Venezuela’s Maduro may be kicked out by own military & get ‘nice’ exile in Cuba, Tillerson hints
“In the history of Venezuela and South American countries, it is often times that the military is the agent of change when things are so bad and the leadership can no longer serve the people," Tillerson said at the University of Texas in Austin on Thursday.
When the people’s patience runs out, the military then “will manage a peaceful transition,” Tillerson said, avoiding terms usually associated with such a chain of events, such as “military coup” or “overthrow.”
The ousting of Maduro is not something Washington aspires to or plots, Tillerson said, noting that “whether that will be the case here or not, I do not know.”
“We have not advocated for regime change or removal of President Maduro. We have advocated that they return to the constitution,” he stated, adding that Maduro’s political fate will depend on the outcome of elections.
“And then, if he is not re-elected by the people, so be it,” Tillerson said. The latest national election held in Venezuela - the one that led to the inauguration of the National Constituent Assembly in August - was not recognized by Washington, which slapped the country with several rounds of sanctions targeting the financial and energy sectors of the oil-rich country.
The Constituent Assembly, convened to rewrite the constitution, took over the opposition-led National Congress. The election campaign and its aftermath were marred by large-scale opposition protests and violence, which led to over 100 people being killed in the clashes.
As popular outrage mounted, President Maduro and his government said the protests had been inspired from abroad, suggesting that outside pressure played a role in making the country’s economic hardship even worse. Meanwhile, anti-government protests were met with massive rallies in support of Maduro, with the largest pro-government demonstrations taking place in the Venezuelan capital Caracas.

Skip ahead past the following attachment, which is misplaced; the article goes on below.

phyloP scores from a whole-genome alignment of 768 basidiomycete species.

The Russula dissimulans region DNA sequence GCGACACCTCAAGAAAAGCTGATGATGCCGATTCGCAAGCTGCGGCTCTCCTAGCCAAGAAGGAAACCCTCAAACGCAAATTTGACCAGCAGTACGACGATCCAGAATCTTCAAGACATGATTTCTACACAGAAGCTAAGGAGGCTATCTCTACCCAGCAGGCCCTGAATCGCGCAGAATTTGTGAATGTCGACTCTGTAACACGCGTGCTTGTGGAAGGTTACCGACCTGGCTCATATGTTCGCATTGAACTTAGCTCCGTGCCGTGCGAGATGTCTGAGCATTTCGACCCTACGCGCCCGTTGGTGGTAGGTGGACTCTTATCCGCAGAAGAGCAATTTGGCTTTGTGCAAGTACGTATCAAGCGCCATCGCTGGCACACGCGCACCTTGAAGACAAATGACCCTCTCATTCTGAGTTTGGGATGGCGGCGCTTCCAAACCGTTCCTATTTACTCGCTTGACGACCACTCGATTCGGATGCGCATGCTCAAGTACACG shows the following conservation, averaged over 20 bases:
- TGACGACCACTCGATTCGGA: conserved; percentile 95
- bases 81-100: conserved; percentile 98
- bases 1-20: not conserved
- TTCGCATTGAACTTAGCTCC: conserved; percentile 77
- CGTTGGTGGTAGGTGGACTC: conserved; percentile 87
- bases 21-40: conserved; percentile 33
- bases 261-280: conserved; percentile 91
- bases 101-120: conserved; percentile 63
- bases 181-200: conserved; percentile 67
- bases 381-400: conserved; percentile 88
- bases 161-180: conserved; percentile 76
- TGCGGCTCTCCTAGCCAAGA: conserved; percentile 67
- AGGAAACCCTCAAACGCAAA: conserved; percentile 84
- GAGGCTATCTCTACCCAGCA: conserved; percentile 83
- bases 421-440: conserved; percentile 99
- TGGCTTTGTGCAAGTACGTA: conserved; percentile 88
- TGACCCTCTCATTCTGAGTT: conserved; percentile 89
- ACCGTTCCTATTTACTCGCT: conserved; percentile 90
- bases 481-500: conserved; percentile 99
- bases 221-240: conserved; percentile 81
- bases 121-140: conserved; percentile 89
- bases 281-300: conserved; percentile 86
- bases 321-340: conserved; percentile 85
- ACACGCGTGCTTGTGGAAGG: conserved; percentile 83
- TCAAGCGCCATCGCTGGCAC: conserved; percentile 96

Washington has not recognized the outcome of Venezuela’s gubernatorial elections, in which President Nicholas Maduro’s Socialist party grabbed 17 out of 23 state governorship last October. The US has accused Maduro of nurturing “an authoritarian dictatorship.”
While insisting that Washington was not pushing for Maduro to be ousted, Tillerson touted the idea that the Venezuelan president should consider leaving the country voluntarily before things get heated.
“Then, if the kitchen gets a little too hot for him, I am sure that he’s got some friends over in Cuba that could give him a nice hacienda on the beach and he could have a nice life over there,” he said.
Maduro has repeatedly accused Washington of “aggression” and meddling in Venezuela’s internal affairs, with the ultimate goal of promoting regime change. In September, Maduro said that the army should be ready to defend the country’s sovereignty, which was being “blatantly threatened by the most criminal empire in the history of mankind.”
In August, US President Donald Trump indicated that a military operation might be on the cards. “A military option is certainly something we could pursue,” he said at the time. However, the Pentagon denied that it had been tasked with devising a potential military scenario for Venezuela.
Tillerson was speaking ahead of his first multi-nation Latin America tour, during which he is set to visit Mexico, Argentina, Peru, Colombia and Jamaica.
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